Missouri is bone dry and experts are already talking about a drought.
Yards and gardens are in desperate need of rain.
The Jefferson City Country Club is fighting back with all the water it can.
The lake at the Jefferson City Country Club feeds about a thousand sprinkler heads, but those sprinklers are causing a drain on the lake.
"Hopefully we're going to get some rain", Superintendent, Tim Kauffman said.
He said he expects dry conditions in July but they've come a month early.
"We're putting more water out at night and in the morning than our well is putting into our lake", Kauffman said.
Golfers said they like it dry because the balls rolls better, but for grounds employees it means a lot of hand watering, especially on the greens.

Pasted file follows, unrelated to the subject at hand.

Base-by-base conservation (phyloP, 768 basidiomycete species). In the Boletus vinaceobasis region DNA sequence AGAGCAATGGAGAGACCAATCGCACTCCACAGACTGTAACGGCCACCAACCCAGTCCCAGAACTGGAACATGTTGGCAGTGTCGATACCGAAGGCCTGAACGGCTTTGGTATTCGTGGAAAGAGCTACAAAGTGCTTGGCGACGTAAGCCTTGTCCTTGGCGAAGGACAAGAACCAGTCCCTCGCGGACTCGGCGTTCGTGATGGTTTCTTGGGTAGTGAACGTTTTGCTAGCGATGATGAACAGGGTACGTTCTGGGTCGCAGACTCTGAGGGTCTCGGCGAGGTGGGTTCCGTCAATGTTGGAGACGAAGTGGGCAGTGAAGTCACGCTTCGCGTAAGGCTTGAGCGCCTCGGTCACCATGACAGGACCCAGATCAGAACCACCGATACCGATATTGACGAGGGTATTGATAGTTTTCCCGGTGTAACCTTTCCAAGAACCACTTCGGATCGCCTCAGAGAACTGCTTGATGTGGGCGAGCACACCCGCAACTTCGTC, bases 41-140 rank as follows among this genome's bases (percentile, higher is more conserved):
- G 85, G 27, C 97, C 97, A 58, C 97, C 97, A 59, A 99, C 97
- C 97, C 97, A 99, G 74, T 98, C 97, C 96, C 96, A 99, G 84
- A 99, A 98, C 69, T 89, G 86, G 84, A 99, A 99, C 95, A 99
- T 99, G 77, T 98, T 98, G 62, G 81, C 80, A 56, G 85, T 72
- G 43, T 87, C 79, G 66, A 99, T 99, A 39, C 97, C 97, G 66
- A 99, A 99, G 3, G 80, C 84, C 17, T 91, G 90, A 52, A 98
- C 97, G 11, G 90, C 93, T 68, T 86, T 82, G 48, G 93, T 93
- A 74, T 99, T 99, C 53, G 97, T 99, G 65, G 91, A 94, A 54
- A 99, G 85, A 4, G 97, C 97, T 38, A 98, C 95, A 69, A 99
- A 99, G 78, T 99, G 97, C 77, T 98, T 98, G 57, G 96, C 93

They've been filling the lake from their well for the past 20 days and if the drought continues, and the lake gets too low, they might have to stop watering fairways Kauffman said, "An irrigation system is just meant to get you from rain to rain. It's not made to substitute for rainâ??.
Over at the Runge Nature Center, conservationists are also feeling the dry conditions.
They say it can be brutal on native vegetation and wildlife.
Biologist, Dennis Figg said, "As the soil dries out, and the soil is extremely dry right now, all of the plants in the plant communities are effected, that means that animals that feed on insects and seeds and things are all going to be impacted".
But, the weather outlook isn't all bad. If you use the Farmers Almanac as an indicator of what we can expect, July looks wet.